Revealing business customers’ hidden value formation in service

Research output: Contribution to journalArticleScientificpeer-review

3 Citations (Scopus)


This paper aims to identify how, in contrast to a provider-oriented stance where customer value is conceptualised as being controlled by the provider, customer value is formed for business customers beyond what is visible to the provider.

This paper builds on the primacy of the customer. Customer-dominant logic (CDL) is used as the conceptual underpinning, meaning that the customer, rather than the service provider or the service system, is at the centre. A case study was conducted with seven key users from three customer companies of an information and communications technology (ICT) provider of in-house services. The study used a micro-social level focus by capturing customers’ experiences of those activities where value in use is formed.

The findings indicate that value formation is not related only to direct service interactions and furthermore substantially takes place beyond a service provider’s visibility line. Hence, value formation is in large part hidden for the service provider because it is embedded in customers’ activities and experiences.

Research limitations/implications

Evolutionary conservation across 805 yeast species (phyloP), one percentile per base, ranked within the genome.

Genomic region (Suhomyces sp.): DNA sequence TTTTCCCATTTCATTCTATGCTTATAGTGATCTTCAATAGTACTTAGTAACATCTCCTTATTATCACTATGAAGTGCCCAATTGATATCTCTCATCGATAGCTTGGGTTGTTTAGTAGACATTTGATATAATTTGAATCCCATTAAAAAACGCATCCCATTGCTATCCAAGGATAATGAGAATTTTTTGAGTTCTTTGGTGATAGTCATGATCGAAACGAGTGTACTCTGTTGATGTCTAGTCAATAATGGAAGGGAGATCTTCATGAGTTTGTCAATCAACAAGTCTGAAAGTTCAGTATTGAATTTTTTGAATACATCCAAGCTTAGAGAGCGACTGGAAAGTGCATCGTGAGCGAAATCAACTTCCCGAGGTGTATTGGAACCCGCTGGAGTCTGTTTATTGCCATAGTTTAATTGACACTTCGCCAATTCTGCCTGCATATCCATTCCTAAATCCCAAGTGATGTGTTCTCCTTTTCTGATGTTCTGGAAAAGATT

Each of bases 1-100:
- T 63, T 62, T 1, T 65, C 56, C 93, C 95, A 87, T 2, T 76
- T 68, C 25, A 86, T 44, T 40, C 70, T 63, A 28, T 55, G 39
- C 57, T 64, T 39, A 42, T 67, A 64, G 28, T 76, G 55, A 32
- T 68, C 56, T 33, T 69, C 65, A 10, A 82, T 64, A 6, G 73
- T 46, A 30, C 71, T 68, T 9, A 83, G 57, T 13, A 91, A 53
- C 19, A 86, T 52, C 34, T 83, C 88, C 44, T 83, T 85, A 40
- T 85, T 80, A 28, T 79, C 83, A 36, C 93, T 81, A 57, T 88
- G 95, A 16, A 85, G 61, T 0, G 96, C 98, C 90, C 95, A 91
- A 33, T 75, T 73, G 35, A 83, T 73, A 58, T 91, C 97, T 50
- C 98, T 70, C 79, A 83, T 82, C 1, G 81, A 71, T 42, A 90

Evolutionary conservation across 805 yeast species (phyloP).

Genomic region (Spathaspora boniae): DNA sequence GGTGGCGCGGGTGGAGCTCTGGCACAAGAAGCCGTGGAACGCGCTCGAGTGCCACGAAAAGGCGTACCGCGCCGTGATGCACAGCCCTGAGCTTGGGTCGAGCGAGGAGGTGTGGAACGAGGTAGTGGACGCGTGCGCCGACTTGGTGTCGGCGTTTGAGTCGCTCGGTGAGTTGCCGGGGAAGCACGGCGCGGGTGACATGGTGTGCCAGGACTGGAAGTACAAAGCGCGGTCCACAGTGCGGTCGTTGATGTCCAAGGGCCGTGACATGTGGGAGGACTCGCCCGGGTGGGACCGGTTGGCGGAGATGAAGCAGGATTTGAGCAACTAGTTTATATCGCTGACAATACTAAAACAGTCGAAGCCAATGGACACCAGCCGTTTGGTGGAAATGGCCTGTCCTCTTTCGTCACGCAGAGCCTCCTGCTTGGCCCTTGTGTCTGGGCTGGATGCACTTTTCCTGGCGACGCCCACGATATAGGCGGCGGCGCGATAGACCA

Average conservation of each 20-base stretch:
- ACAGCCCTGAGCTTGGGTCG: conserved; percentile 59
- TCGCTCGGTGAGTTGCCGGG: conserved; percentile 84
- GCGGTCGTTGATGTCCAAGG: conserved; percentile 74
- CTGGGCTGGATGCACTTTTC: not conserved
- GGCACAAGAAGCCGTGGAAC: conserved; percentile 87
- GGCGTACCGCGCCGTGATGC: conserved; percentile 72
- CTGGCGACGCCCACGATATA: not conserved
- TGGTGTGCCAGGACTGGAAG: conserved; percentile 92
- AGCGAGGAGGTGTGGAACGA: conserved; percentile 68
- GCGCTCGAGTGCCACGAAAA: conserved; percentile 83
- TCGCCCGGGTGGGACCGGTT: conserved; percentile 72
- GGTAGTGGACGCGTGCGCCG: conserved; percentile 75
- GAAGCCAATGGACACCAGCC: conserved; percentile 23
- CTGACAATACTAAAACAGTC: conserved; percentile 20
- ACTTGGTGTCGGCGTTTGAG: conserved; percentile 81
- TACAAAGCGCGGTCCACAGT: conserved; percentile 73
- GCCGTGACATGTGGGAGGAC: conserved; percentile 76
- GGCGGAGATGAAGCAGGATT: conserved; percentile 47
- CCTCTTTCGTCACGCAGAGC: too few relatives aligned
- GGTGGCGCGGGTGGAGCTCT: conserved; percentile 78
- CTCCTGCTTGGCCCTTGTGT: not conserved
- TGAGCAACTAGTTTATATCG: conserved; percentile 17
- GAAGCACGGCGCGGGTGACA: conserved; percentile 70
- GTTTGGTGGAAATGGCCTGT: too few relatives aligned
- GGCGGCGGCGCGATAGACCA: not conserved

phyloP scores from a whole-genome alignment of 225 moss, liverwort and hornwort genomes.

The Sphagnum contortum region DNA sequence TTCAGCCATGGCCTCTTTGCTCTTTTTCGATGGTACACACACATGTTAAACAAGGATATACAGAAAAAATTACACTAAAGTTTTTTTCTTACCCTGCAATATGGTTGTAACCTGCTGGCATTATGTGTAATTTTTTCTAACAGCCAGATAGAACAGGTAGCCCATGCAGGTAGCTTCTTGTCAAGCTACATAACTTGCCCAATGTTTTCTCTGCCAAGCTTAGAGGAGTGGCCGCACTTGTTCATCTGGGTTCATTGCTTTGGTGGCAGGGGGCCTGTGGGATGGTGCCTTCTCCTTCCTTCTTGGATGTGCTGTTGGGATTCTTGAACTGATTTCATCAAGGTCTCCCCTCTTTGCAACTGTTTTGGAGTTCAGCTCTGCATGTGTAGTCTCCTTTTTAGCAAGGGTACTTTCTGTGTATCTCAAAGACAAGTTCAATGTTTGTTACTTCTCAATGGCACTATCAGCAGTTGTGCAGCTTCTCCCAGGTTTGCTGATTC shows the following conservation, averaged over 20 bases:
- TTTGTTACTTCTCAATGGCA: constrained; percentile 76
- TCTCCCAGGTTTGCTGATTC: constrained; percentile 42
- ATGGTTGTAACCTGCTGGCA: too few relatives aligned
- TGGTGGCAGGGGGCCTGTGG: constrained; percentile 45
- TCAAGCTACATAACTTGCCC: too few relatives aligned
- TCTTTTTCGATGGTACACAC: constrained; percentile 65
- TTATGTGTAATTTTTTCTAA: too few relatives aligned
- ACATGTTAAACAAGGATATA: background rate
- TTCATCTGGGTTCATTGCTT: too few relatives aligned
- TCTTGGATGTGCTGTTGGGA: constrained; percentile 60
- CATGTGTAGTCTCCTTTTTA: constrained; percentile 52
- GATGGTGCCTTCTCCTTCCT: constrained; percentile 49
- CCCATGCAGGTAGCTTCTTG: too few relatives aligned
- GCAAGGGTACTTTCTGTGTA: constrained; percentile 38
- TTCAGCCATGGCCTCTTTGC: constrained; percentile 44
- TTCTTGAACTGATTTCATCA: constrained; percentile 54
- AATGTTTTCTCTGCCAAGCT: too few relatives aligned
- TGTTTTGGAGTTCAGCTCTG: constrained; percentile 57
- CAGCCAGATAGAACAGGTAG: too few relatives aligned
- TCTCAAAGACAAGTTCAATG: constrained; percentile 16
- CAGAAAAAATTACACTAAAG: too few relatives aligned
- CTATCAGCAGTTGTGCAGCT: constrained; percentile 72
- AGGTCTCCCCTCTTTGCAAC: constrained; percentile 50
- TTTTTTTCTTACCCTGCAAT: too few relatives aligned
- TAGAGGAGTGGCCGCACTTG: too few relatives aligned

Although the study is limited to one case concerning ICT services, these findings may apply to other service businesses, in particular to knowledge-intensive outsourcing businesses.

Practical implications
Understanding a customer’s value formation from the customer’s point of view is the key to service development for any business service provider.

Applying a CDL approach, the authors deepen the understanding of customer value formation as it emerges in customer activities. The study provides detailed insight into business customers’ value formation processes. The study’s findings challenge the current emphasis on interactions and co-creation and instead demonstrate the importance of understanding customer logics and contexts.
Original languageEnglish
Peer-reviewed scientific journalJournal of Business & Industrial Marketing
Issue number6
Pages (from-to)1145-1159
Number of pages15
Publication statusPublished - 2019
MoE publication typeA1 Journal article - refereed


  • 512 Business and Management
  • Value
  • Service marketing
  • Logic
  • Customer orientation
  • Business-to-business marketing

Areas of Strength and Areas of High Potential (AoS and AoHP)

  • AoS: Competition economics and service strategy - Service and customer-oriented management


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